EGLIN AFB, Fla. (NNS, 6/11/2013) — The staff and students at the Naval School of Explosive Ordnance Disposal (NAVSCOLEOD) Improvised Explosive Device (IED) Division credit the improvements made during the past year as having significantly increased training realism at the school.
Upgraded projects included robot training lanes, a structure to simulate night operations for training with the EOD robot, and an obstacle course for students to maneuver through while wearing the bomb suit. Multiple updates were also made to various simulated scenarios to provide additional realism.
“Until recently, the area that now contains the robot training lanes was covered with trees,” said Army Capt. Nicholas Drury, IED Division officer in charge. “Staff, students and instructors volunteered to construct training lanes from material that wasn’t being used.”
For various projects and recycling excess materials, the volunteers have helped the command avoid significant construction costs for the upgrades.
The three new obstacle courses, three emplacement lanes, including roadways, culverts and five test lanes help streamline the students’ familiarization on maneuvering robots over and under obstacles, up staircases, down ramps and through tunnels. The students operate the robots in search procedures, device location, render-safe procedures and evidence collection.
“Before the course upgrades, students spent one training day on the previously makeshift training lanes,” Drury continued. “Now, students spend three days working with the robots and one day testing their newly-developed proficiency.”
The bomb suit familiarization obstacle course, also constructed using excess materials, provides students an opportunity to don a bomb suit and learn its capabilities, and its limitations, and to improve on their dexterity and situational awareness while in the suit. Students that are “suited-up” traverse through low and high bars, walk up and down a flight of stairs, and continue through a culvert to place a designated tool. One of the exercise’s learning objectives is show students when it is safe to remove the suit.
“This course builds confidence when wearing the bomb suit,” said Senior Chief Explosive Ordnance Disposal Technician Joseph Severino, IED division non-commissioned officer in charge. “Students receive personal protective equipment instruction regarding the suit in a classroom, but the lab portion of instruction is here at the new obstacle course.”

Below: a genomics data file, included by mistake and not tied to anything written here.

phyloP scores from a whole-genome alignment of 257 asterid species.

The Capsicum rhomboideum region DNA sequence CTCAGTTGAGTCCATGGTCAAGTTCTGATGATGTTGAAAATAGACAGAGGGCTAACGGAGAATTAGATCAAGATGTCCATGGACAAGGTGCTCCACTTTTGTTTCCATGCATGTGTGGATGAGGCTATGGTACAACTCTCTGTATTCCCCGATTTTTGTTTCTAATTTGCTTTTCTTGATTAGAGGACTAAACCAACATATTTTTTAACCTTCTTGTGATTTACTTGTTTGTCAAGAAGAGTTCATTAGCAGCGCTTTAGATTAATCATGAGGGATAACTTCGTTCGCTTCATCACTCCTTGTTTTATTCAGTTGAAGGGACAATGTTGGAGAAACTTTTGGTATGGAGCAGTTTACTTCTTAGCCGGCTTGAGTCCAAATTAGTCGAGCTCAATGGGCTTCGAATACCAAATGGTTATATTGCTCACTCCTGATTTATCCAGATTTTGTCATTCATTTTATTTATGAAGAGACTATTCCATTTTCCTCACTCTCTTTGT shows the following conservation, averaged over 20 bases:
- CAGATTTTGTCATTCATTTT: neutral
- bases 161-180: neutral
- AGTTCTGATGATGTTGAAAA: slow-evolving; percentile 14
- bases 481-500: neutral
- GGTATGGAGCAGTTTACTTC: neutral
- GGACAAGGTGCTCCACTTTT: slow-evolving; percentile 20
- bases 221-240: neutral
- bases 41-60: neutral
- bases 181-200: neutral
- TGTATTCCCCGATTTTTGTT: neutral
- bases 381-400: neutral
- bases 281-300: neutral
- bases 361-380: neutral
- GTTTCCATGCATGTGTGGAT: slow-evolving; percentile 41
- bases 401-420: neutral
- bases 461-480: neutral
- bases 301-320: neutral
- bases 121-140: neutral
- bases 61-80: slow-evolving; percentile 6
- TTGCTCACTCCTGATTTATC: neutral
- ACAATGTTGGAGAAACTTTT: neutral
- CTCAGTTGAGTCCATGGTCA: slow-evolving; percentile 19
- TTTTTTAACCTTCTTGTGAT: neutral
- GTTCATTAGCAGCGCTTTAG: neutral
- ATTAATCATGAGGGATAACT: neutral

The most significant improvements to these simulations are the new realism and intricate details in the training sites. One of the scenarios includes a bus depot complete with ticket counter, luggage, computer, phones, lockers and a bus. Other sites have structures such as a bank, church, a service mart, gas station, coffee shop, post office, diner, day care facilities, pub, hardware store in a strip mall setting, storage center, homemade explosives lab, and a mobile home park. These locations have various details in and around the structures to simulate stateside areas, such as storage materials, furniture, dishes, cell phones and magazines. A training site, representing a mud-hut village outside the continental United States, is complete with vehicles, fake animals, sleeping quarters and a room set-up for the construction of home-made bombs.
“On day 16 of training, I had to wear the bomb suit and investigate suspicious items at a mobile home park,” said Army Spc. Nathanial Pekarski, student. “It was a pretty realistic scenario drawn from a real-world situation.”
The course syllabus places students in realistic scenarios and requires them to consider multiple factors, including rendering safe ordnance and minimizing explosive effects on the surrounding areas and personnel.
“In the scenario,” said Pekarski, “we had to consider the property and the safe evacuation of people, as well as how to interact with local witnesses and law enforcement.”
In addition to the realism of the structures and details inside, students receive training on how to observe not only the items in the rooms they enter, but to also be aware of hidden explosives, or “booby traps.”
“We really never know when or where IED attacks are going to take place,” said Drury. “The fact that they are occurring within the United States really reinforces the significance of our training. The bottom line is we need to be prepared.”
NAVSCOLEOD, located on Eglin Air Force Base, Fla. provides high-risk, specialized, basic and advanced EOD training to more than 2,100 U.S., partner nation military and selected U.S. government personnel each year.
For more information on the Naval School of Explosive Ordnance Disposal, visit the NAVSCOLEOD website: https://www.netc.navy.mil/centers/ceneoddive/eods/ .